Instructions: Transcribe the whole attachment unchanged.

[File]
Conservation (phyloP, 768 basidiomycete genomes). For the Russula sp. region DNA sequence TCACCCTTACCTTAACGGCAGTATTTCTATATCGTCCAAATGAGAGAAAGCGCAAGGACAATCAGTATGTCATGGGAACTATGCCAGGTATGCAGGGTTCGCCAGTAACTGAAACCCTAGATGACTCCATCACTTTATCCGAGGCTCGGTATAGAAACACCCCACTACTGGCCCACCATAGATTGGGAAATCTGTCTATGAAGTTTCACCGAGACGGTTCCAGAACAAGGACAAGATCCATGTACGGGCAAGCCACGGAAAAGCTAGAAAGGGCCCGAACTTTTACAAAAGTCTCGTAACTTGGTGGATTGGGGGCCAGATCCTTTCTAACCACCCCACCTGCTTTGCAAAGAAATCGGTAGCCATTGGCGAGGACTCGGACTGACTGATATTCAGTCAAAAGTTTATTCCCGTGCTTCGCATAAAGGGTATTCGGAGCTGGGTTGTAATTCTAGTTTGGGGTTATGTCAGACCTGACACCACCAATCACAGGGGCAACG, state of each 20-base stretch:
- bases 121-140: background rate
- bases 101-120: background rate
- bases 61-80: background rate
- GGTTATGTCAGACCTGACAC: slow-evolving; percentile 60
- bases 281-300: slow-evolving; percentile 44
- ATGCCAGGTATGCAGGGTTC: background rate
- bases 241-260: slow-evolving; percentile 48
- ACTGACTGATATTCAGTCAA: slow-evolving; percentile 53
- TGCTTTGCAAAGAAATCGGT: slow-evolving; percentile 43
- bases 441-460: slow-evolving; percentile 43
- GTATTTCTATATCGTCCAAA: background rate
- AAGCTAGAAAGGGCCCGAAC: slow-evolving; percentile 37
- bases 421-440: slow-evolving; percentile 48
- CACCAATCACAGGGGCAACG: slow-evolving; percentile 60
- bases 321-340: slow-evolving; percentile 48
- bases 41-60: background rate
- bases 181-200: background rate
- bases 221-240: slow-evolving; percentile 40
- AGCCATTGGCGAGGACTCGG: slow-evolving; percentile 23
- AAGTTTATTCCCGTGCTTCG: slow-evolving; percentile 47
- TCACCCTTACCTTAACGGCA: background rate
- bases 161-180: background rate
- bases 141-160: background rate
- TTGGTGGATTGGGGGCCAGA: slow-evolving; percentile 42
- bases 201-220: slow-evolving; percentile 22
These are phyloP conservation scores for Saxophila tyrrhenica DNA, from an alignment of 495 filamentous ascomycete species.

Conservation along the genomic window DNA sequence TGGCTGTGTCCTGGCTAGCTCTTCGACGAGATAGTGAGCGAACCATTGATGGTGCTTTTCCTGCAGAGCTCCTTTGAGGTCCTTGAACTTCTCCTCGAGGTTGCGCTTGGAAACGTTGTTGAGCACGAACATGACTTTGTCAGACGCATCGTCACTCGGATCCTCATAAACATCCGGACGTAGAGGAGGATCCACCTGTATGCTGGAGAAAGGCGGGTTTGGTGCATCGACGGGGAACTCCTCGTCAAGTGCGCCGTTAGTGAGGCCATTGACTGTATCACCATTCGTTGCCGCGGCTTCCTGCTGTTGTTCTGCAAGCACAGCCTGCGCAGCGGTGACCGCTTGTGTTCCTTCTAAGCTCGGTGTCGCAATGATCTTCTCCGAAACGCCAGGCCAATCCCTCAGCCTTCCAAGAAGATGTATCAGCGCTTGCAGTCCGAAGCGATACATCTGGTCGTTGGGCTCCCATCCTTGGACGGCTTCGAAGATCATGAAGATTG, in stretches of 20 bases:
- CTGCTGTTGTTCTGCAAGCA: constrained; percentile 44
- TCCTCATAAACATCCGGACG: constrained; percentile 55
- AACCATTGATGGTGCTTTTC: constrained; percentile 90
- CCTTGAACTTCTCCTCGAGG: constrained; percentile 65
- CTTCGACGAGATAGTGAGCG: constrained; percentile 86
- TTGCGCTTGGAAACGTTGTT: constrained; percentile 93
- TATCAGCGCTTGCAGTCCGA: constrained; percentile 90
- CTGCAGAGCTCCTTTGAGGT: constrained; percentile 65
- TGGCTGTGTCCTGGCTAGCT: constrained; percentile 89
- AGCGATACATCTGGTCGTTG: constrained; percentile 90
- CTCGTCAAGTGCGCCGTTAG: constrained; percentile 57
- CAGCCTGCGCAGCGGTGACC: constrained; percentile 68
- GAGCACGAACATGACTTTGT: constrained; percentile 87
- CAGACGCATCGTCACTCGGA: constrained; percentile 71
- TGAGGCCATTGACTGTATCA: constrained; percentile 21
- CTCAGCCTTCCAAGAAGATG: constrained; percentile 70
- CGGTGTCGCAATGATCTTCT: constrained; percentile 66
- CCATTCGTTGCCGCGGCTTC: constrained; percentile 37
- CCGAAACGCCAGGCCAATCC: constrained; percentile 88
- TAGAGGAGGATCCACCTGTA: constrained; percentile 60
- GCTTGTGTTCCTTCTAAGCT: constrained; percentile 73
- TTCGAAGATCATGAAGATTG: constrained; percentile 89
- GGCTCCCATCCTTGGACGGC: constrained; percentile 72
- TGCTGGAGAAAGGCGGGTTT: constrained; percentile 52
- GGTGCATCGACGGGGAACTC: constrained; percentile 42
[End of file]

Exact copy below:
Conservation (phyloP, 768 basidiomycete genomes). For the Russula sp. region DNA sequence TCACCCTTACCTTAACGGCAGTATTTCTATATCGTCCAAATGAGAGAAAGCGCAAGGACAATCAGTATGTCATGGGAACTATGCCAGGTATGCAGGGTTCGCCAGTAACTGAAACCCTAGATGACTCCATCACTTTATCCGAGGCTCGGTATAGAAACACCCCACTACTGGCCCACCATAGATTGGGAAATCTGTCTATGAAGTTTCACCGAGACGGTTCCAGAACAAGGACAAGATCCATGTACGGGCAAGCCACGGAAAAGCTAGAAAGGGCCCGAACTTTTACAAAAGTCTCGTAACTTGGTGGATTGGGGGCCAGATCCTTTCTAACCACCCCACCTGCTTTGCAAAGAAATCGGTAGCCATTGGCGAGGACTCGGACTGACTGATATTCAGTCAAAAGTTTATTCCCGTGCTTCGCATAAAGGGTATTCGGAGCTGGGTTGTAATTCTAGTTTGGGGTTATGTCAGACCTGACACCACCAATCACAGGGGCAACG, state of each 20-base stretch:
- bases 121-140: background rate
- bases 101-120: background rate
- bases 61-80: background rate
- GGTTATGTCAGACCTGACAC: slow-evolving; percentile 60
- bases 281-300: slow-evolving; percentile 44
- ATGCCAGGTATGCAGGGTTC: background rate
- bases 241-260: slow-evolving; percentile 48
- ACTGACTGATATTCAGTCAA: slow-evolving; percentile 53
- TGCTTTGCAAAGAAATCGGT: slow-evolving; percentile 43
- bases 441-460: slow-evolving; percentile 43
- GTATTTCTATATCGTCCAAA: background rate
- AAGCTAGAAAGGGCCCGAAC: slow-evolving; percentile 37
- bases 421-440: slow-evolving; percentile 48
- CACCAATCACAGGGGCAACG: slow-evolving; percentile 60
- bases 321-340: slow-evolving; percentile 48
- bases 41-60: background rate
- bases 181-200: background rate
- bases 221-240: slow-evolving; percentile 40
- AGCCATTGGCGAGGACTCGG: slow-evolving; percentile 23
- AAGTTTATTCCCGTGCTTCG: slow-evolving; percentile 47
- TCACCCTTACCTTAACGGCA: background rate
- bases 161-180: background rate
- bases 141-160: background rate
- TTGGTGGATTGGGGGCCAGA: slow-evolving; percentile 42
- bases 201-220: slow-evolving; percentile 22
These are phyloP conservation scores for Saxophila tyrrhenica DNA, from an alignment of 495 filamentous ascomycete species.

Conservation along the genomic window DNA sequence TGGCTGTGTCCTGGCTAGCTCTTCGACGAGATAGTGAGCGAACCATTGATGGTGCTTTTCCTGCAGAGCTCCTTTGAGGTCCTTGAACTTCTCCTCGAGGTTGCGCTTGGAAACGTTGTTGAGCACGAACATGACTTTGTCAGACGCATCGTCACTCGGATCCTCATAAACATCCGGACGTAGAGGAGGATCCACCTGTATGCTGGAGAAAGGCGGGTTTGGTGCATCGACGGGGAACTCCTCGTCAAGTGCGCCGTTAGTGAGGCCATTGACTGTATCACCATTCGTTGCCGCGGCTTCCTGCTGTTGTTCTGCAAGCACAGCCTGCGCAGCGGTGACCGCTTGTGTTCCTTCTAAGCTCGGTGTCGCAATGATCTTCTCCGAAACGCCAGGCCAATCCCTCAGCCTTCCAAGAAGATGTATCAGCGCTTGCAGTCCGAAGCGATACATCTGGTCGTTGGGCTCCCATCCTTGGACGGCTTCGAAGATCATGAAGATTG, in stretches of 20 bases:
- CTGCTGTTGTTCTGCAAGCA: constrained; percentile 44
- TCCTCATAAACATCCGGACG: constrained; percentile 55
- AACCATTGATGGTGCTTTTC: constrained; percentile 90
- CCTTGAACTTCTCCTCGAGG: constrained; percentile 65
- CTTCGACGAGATAGTGAGCG: constrained; percentile 86
- TTGCGCTTGGAAACGTTGTT: constrained; percentile 93
- TATCAGCGCTTGCAGTCCGA: constrained; percentile 90
- CTGCAGAGCTCCTTTGAGGT: constrained; percentile 65
- TGGCTGTGTCCTGGCTAGCT: constrained; percentile 89
- AGCGATACATCTGGTCGTTG: constrained; percentile 90
- CTCGTCAAGTGCGCCGTTAG: constrained; percentile 57
- CAGCCTGCGCAGCGGTGACC: constrained; percentile 68
- GAGCACGAACATGACTTTGT: constrained; percentile 87
- CAGACGCATCGTCACTCGGA: constrained; percentile 71
- TGAGGCCATTGACTGTATCA: constrained; percentile 21
- CTCAGCCTTCCAAGAAGATG: constrained; percentile 70
- CGGTGTCGCAATGATCTTCT: constrained; percentile 66
- CCATTCGTTGCCGCGGCTTC: constrained; percentile 37
- CCGAAACGCCAGGCCAATCC: constrained; percentile 88
- TAGAGGAGGATCCACCTGTA: constrained; percentile 60
- GCTTGTGTTCCTTCTAAGCT: constrained; percentile 73
- TTCGAAGATCATGAAGATTG: constrained; percentile 89
- GGCTCCCATCCTTGGACGGC: constrained; percentile 72
- TGCTGGAGAAAGGCGGGTTT: constrained; percentile 52
- GGTGCATCGACGGGGAACTC: constrained; percentile 42